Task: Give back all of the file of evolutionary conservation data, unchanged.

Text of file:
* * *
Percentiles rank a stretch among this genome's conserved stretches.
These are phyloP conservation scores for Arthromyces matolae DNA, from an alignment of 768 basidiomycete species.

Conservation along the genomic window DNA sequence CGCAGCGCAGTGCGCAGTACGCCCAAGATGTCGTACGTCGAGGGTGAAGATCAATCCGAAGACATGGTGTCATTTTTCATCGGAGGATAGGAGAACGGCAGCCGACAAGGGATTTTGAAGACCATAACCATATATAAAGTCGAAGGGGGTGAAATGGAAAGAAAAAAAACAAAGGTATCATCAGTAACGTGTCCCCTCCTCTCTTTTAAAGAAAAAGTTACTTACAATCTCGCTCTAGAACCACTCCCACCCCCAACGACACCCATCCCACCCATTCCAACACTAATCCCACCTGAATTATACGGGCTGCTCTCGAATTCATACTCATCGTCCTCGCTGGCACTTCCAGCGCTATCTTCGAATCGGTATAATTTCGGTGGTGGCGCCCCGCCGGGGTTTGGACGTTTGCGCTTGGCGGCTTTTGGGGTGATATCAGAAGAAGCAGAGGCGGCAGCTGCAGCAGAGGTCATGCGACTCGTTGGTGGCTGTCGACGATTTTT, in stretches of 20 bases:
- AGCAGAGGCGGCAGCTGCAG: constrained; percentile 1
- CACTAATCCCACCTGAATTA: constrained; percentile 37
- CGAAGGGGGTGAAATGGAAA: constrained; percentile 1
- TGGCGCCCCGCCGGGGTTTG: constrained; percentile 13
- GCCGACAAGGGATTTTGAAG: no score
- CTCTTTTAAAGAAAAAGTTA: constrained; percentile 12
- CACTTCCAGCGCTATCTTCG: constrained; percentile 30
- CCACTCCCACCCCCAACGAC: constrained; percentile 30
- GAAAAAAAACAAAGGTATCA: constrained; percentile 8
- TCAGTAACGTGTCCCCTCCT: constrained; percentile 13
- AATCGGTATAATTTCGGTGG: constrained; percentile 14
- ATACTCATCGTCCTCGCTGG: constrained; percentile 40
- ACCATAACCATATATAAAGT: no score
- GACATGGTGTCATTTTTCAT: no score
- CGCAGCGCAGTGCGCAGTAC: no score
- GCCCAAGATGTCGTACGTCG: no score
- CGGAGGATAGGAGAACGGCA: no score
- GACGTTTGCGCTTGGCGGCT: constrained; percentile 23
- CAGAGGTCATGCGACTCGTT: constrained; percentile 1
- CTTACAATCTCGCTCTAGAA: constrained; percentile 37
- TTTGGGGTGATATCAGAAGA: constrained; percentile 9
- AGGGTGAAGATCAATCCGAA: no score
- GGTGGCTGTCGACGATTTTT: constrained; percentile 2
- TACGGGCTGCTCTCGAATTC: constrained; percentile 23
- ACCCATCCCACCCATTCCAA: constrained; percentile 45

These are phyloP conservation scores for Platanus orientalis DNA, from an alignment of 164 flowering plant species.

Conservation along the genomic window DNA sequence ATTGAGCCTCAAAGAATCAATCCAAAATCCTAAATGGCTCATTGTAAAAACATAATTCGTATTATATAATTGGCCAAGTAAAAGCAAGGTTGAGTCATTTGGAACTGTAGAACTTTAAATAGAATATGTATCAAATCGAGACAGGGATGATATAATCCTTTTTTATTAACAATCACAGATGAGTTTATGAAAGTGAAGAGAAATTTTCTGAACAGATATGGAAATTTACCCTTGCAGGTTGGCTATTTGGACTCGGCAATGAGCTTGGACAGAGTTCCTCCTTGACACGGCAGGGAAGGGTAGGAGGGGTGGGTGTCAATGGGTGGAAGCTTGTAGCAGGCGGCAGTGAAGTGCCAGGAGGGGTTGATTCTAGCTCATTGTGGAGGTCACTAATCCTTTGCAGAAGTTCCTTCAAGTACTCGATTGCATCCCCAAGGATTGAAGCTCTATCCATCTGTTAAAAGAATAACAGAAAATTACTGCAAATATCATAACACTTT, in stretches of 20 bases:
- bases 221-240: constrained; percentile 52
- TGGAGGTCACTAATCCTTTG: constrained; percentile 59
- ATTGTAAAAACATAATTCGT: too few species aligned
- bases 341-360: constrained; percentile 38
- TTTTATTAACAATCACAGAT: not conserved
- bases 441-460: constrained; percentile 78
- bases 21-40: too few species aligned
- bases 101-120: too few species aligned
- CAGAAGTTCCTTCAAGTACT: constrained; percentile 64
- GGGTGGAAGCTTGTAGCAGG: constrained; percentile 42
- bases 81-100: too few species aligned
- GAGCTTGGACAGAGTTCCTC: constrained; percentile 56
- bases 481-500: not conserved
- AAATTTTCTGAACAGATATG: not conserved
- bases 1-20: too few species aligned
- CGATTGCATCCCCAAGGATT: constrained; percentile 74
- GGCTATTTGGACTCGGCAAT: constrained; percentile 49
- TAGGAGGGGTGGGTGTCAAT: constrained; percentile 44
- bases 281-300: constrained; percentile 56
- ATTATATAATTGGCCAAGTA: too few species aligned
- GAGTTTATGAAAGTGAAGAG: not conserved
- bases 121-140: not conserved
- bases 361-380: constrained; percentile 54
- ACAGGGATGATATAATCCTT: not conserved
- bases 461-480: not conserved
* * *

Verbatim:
Percentiles rank a stretch among this genome's conserved stretches.
These are phyloP conservation scores for Arthromyces matolae DNA, from an alignment of 768 basidiomycete species.

Conservation along the genomic window DNA sequence CGCAGCGCAGTGCGCAGTACGCCCAAGATGTCGTACGTCGAGGGTGAAGATCAATCCGAAGACATGGTGTCATTTTTCATCGGAGGATAGGAGAACGGCAGCCGACAAGGGATTTTGAAGACCATAACCATATATAAAGTCGAAGGGGGTGAAATGGAAAGAAAAAAAACAAAGGTATCATCAGTAACGTGTCCCCTCCTCTCTTTTAAAGAAAAAGTTACTTACAATCTCGCTCTAGAACCACTCCCACCCCCAACGACACCCATCCCACCCATTCCAACACTAATCCCACCTGAATTATACGGGCTGCTCTCGAATTCATACTCATCGTCCTCGCTGGCACTTCCAGCGCTATCTTCGAATCGGTATAATTTCGGTGGTGGCGCCCCGCCGGGGTTTGGACGTTTGCGCTTGGCGGCTTTTGGGGTGATATCAGAAGAAGCAGAGGCGGCAGCTGCAGCAGAGGTCATGCGACTCGTTGGTGGCTGTCGACGATTTTT, in stretches of 20 bases:
- AGCAGAGGCGGCAGCTGCAG: constrained; percentile 1
- CACTAATCCCACCTGAATTA: constrained; percentile 37
- CGAAGGGGGTGAAATGGAAA: constrained; percentile 1
- TGGCGCCCCGCCGGGGTTTG: constrained; percentile 13
- GCCGACAAGGGATTTTGAAG: no score
- CTCTTTTAAAGAAAAAGTTA: constrained; percentile 12
- CACTTCCAGCGCTATCTTCG: constrained; percentile 30
- CCACTCCCACCCCCAACGAC: constrained; percentile 30
- GAAAAAAAACAAAGGTATCA: constrained; percentile 8
- TCAGTAACGTGTCCCCTCCT: constrained; percentile 13
- AATCGGTATAATTTCGGTGG: constrained; percentile 14
- ATACTCATCGTCCTCGCTGG: constrained; percentile 40
- ACCATAACCATATATAAAGT: no score
- GACATGGTGTCATTTTTCAT: no score
- CGCAGCGCAGTGCGCAGTAC: no score
- GCCCAAGATGTCGTACGTCG: no score
- CGGAGGATAGGAGAACGGCA: no score
- GACGTTTGCGCTTGGCGGCT: constrained; percentile 23
- CAGAGGTCATGCGACTCGTT: constrained; percentile 1
- CTTACAATCTCGCTCTAGAA: constrained; percentile 37
- TTTGGGGTGATATCAGAAGA: constrained; percentile 9
- AGGGTGAAGATCAATCCGAA: no score
- GGTGGCTGTCGACGATTTTT: constrained; percentile 2
- TACGGGCTGCTCTCGAATTC: constrained; percentile 23
- ACCCATCCCACCCATTCCAA: constrained; percentile 45

These are phyloP conservation scores for Platanus orientalis DNA, from an alignment of 164 flowering plant species.

Conservation along the genomic window DNA sequence ATTGAGCCTCAAAGAATCAATCCAAAATCCTAAATGGCTCATTGTAAAAACATAATTCGTATTATATAATTGGCCAAGTAAAAGCAAGGTTGAGTCATTTGGAACTGTAGAACTTTAAATAGAATATGTATCAAATCGAGACAGGGATGATATAATCCTTTTTTATTAACAATCACAGATGAGTTTATGAAAGTGAAGAGAAATTTTCTGAACAGATATGGAAATTTACCCTTGCAGGTTGGCTATTTGGACTCGGCAATGAGCTTGGACAGAGTTCCTCCTTGACACGGCAGGGAAGGGTAGGAGGGGTGGGTGTCAATGGGTGGAAGCTTGTAGCAGGCGGCAGTGAAGTGCCAGGAGGGGTTGATTCTAGCTCATTGTGGAGGTCACTAATCCTTTGCAGAAGTTCCTTCAAGTACTCGATTGCATCCCCAAGGATTGAAGCTCTATCCATCTGTTAAAAGAATAACAGAAAATTACTGCAAATATCATAACACTTT, in stretches of 20 bases:
- bases 221-240: constrained; percentile 52
- TGGAGGTCACTAATCCTTTG: constrained; percentile 59
- ATTGTAAAAACATAATTCGT: too few species aligned
- bases 341-360: constrained; percentile 38
- TTTTATTAACAATCACAGAT: not conserved
- bases 441-460: constrained; percentile 78
- bases 21-40: too few species aligned
- bases 101-120: too few species aligned
- CAGAAGTTCCTTCAAGTACT: constrained; percentile 64
- GGGTGGAAGCTTGTAGCAGG: constrained; percentile 42
- bases 81-100: too few species aligned
- GAGCTTGGACAGAGTTCCTC: constrained; percentile 56
- bases 481-500: not conserved
- AAATTTTCTGAACAGATATG: not conserved
- bases 1-20: too few species aligned
- CGATTGCATCCCCAAGGATT: constrained; percentile 74
- GGCTATTTGGACTCGGCAAT: constrained; percentile 49
- TAGGAGGGGTGGGTGTCAAT: constrained; percentile 44
- bases 281-300: constrained; percentile 56
- ATTATATAATTGGCCAAGTA: too few species aligned
- GAGTTTATGAAAGTGAAGAG: not conserved
- bases 121-140: not conserved
- bases 361-380: constrained; percentile 54
- ACAGGGATGATATAATCCTT: not conserved
- bases 461-480: not conserved